There was a story on NPR yesterday about how high school students today are reading books intended for much younger children rather than growing into meatier, more sophisticated books. According to Eric Stickney of Renaissance Learning, "The complexity of texts students are being assigned to read has declined by about three grade levels over the past 100 years. A century ago, students were being assigned books with the complexity of around the ninth- or 10th-grade level. But in 2012, the average was around the sixth-grade level." Students have always had difficulties with hard books, but rather than challenging them and -- heaven forbid! -- educating them, the response has all too often been to lower the expectations and find "fun" or "relevant" books at a lower level.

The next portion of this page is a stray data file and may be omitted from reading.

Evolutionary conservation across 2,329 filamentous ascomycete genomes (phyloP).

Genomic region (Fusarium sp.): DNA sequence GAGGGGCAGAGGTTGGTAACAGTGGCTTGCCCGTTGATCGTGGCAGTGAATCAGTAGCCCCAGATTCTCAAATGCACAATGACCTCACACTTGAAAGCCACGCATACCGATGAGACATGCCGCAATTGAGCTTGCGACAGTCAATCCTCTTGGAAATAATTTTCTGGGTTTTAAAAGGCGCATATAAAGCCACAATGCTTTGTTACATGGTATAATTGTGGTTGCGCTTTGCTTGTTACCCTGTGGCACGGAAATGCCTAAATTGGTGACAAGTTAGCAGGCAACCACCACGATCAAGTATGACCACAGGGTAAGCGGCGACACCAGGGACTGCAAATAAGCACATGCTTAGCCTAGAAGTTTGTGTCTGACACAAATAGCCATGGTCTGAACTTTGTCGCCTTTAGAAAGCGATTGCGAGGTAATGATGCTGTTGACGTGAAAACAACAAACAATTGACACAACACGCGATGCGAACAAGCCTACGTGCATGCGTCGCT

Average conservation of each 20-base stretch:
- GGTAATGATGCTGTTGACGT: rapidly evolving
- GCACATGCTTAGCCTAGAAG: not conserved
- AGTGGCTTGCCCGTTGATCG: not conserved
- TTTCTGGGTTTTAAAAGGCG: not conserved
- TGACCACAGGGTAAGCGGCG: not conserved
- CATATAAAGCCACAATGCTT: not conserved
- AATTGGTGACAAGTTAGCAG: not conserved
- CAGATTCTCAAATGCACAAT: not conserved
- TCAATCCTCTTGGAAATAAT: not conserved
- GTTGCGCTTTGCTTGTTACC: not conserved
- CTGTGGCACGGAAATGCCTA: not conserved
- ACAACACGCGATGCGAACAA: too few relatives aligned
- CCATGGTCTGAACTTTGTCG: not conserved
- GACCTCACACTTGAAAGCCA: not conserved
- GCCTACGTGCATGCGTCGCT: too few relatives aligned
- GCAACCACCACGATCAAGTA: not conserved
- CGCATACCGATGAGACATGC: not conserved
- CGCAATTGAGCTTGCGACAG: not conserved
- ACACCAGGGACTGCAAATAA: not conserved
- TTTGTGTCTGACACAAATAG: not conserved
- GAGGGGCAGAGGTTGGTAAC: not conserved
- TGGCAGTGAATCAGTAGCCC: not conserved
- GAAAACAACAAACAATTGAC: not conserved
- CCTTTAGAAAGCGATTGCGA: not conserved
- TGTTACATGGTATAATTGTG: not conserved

I couldn't help but see the parallel with what has happened to the Mass over the same period. Latin was "too hard", so now we have the vernacular -- and specifically "translations" that were dumbed down in a way that frequently changed the meaning and lacked any kind of beauty. When the translations were recently improved, there were many complaints by lazy priests that the laity could never understand big words like "ineffable" or "consubstantial", as though teaching the Faith were not the responsibility of priests. And heaven preserve us from "relevant" liturgies. If the argument has been that "relevant" liturgies in "simple language" would encourage participation and enhance understanding of the Faith, the results have been exactly the opposite.